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"Camera Action"

Posted: 25 September, 2020

Monday 21.09.2020

Back from holi-bobs with a bump. Paid work, today, as the stuff I was blocked on has been fixed. And joy! iOS and Xcode both need updating…

Tuesday 22.09.2020

Spent most of the day animating the run cycle for the Rat NPC. Took a few attempts, but the final thing looks fine. If you don’t look at it too closely.

The rest of day was spent recreating the floor in the Dungeon. Like a dumb-ass, I deleted the Substance Designer project before committing it to source control. That’s a slight problem, as I can’t generate texture variations without it. At a minimum, I want to have a version without the stones, and maybe a darker one for some vertex painted blending…

I should really do a bit of research into Substance Designer, as I’m fairly sure I can embed a graph as a node in another graph, which would make all the variants easier to maintain, but I’ve run out of time today and my eyes are killing me. Obviously still recovering from seeing actual blue skies and green grass…

The eagle-eyed among you will have noticed that I’m still prevaricating over the NPC AI and movement…

Wednesday 23.09.2020

Slight detour. A few engine versions back I tried to put Force Feedback [Joypad Rumble] into the game. I’ve never been a massive fan of rumble – Lumo has none at all – but old-age is mellowing me.

Back then, for some reason, the force feedback previews worked in the editor but when used in-game the same assets would do nothing, or work a few times and then disappear, never to rumble again. I never got to the bottom of it (not that I tried all that hard) so it’s been an open GNTODO for months. Today was the day. And, of course, they all worked fine, first time. RUMBLE ALL THE THINGS!

If it’s good enough for a rumble, then it’s probably good enough for a little shake of the camera, and hey, if people insist on calling me Indie then I might as well hit some of the tropes:

I copied the shake from Cecconoid, as it’s simple and looks quite nice. Code-wise, I needed to go through the various Follow Cam update types and make sure that they stored the position they calculated for the camera to move to, rather than simply moving and forgetting about it.

Camera shake is defined as a jump to a random point, in a circle, that’s centred around the newly calculated camera position. Things in the world can add to the shake’s amplitude, thus increasing the radius of the circle, and the camera rolls down the amplitude over time. There’s an argument for lerping between points, rather than jumping immediately to random ones, but I didn’t find the difference to be a major aesthetic improvement. What’s more important, to my eye, is the amplitude and how long you take to roll it down, so that’s where I’ve got my levers.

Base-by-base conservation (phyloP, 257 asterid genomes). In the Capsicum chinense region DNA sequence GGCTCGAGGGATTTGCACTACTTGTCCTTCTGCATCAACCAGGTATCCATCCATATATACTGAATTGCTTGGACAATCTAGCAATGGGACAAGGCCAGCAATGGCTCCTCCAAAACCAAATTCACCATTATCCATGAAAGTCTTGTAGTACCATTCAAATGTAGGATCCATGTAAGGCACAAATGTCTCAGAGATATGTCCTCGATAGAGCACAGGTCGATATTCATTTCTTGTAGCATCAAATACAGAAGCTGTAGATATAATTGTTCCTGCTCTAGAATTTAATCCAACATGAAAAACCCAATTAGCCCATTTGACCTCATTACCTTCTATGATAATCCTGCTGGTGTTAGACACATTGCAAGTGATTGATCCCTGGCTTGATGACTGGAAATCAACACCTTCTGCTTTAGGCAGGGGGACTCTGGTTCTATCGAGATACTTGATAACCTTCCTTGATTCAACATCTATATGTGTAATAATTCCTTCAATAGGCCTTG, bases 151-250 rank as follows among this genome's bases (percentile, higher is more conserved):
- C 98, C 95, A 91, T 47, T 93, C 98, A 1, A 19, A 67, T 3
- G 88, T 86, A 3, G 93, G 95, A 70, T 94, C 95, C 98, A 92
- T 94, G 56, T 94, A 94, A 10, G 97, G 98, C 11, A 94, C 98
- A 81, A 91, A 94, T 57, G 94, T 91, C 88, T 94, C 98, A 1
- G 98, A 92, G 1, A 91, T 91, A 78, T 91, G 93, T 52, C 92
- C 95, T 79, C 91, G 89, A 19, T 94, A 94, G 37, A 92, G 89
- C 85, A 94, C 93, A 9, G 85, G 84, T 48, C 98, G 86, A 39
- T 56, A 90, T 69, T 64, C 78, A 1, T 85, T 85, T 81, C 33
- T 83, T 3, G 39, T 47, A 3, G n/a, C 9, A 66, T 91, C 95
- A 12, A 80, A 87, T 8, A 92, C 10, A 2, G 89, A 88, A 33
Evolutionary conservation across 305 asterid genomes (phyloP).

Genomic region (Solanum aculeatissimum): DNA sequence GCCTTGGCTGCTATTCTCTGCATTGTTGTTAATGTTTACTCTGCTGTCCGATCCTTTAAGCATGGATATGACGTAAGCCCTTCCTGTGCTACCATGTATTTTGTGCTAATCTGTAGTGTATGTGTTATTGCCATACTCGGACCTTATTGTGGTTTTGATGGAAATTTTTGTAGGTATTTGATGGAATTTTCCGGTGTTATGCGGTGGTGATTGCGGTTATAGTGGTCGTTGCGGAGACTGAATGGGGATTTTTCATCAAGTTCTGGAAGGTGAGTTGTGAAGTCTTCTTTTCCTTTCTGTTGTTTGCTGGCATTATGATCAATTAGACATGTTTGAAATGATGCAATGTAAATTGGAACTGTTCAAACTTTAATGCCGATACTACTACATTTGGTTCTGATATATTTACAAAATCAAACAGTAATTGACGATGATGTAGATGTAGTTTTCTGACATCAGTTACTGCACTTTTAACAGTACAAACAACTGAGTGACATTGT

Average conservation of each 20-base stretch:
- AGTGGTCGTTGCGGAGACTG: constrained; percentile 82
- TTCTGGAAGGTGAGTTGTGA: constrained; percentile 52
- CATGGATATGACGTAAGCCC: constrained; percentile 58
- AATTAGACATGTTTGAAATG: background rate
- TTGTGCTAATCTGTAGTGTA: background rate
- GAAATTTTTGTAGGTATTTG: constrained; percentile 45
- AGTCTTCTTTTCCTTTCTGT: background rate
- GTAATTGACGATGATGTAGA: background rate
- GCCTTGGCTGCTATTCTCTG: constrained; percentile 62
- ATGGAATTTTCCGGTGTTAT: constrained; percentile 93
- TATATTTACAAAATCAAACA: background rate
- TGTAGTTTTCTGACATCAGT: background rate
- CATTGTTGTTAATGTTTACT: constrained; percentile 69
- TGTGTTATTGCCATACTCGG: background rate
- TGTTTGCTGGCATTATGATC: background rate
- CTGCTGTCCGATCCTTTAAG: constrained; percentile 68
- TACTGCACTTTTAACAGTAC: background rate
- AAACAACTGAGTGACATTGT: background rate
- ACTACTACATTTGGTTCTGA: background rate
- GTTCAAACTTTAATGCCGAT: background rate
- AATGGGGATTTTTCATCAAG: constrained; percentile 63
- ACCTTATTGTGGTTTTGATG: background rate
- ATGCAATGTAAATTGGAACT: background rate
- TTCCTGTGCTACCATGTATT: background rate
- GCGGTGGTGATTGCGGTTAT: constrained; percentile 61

So, new toys! That I need to be careful not to overuse…

Thursday 24.09.2020

Spent the morning giving a design lecture, which was fun. In the afternoon I feel down a rabbit hole, which was not fun…

I was looking for something quick and easy to do, so opted for a quality-of-life thing. Because I’m working on elements in specific dungeon rooms, I want the player to be in the correct room when I hit play.

The RoomControllers already know if they’re an entrance room, so I can change a bool on those and most of the code will “just work”, but, because I only have one PlayerStart in the map I have to physically move it to a new location when I’m bouncing onto something in another room. This takes seconds! Ideally, I should be have an arbitrary number of PlayerStart points in the map, and the code should do its magic when I hit Play. Every second counts!

My first pass was to grab all the PlayerStart actors, see if their tag matched the name of the entrance room, and teleport the player to it. This would happen in BeginPlay and worked fine, 9 times out of 10. But… Occasionally the player would be facing the wrong direction.

This causes a problem in my game because the player character object doesn’t rotate, the mesh, parented to the object, does. This is because all actors in the game are tilted, away from the camera, to give a forced perspective. So, If the player character is rotated, the controls will break, and other bad shit can happen.

I teleport the player all the time. I’m using well-worn code. And I can’t work out what’s happening. So, I re-write the Dungeon’s start sequence to match the overworld, and instead of using UE’s PlayerStart actors, I use my own, home-rolled RespawnPoints, but again, the same thing starts happening.

One benefit to UE4 is that you have all the source code. With a bit of Googling, and a lot of trawling through GameModeBase, I learn enough about the spawn sequence to fix my problem. If I do the search and compare of the PlayerStart tags in ChoosePlayerStart (overridden in my GameMode) the engine’s spawning code kicks off with the correct location. Because BeginPlay is called after ChoosePlayerStart, I don’t need to teleport the player manually, or do anything funky. It ends up in the right place, facing the right way. Phew!

I spent 3.5 hours on that so I’m going to need to bounce around a lot of dungeon rooms to claw back those 10800 seconds… :/

Friday 25.09.2020

Started bouncing around some dungeon rooms, adding sequencing, missing assets and VFX for elements as they move in. Atm I’m going with the rule that forced camera movement in code triggers the black bars, otherwise they’re left off.

Here's a short video showing a couple. (Lots of audio is still missing, very WIP, may contain nuts, etc...)

I'm aiming for the next Dev Vlog in a couple of weeks, so I'd like to get this Dungeon "finished" in time for that. Todo-lists are primed and prioritised...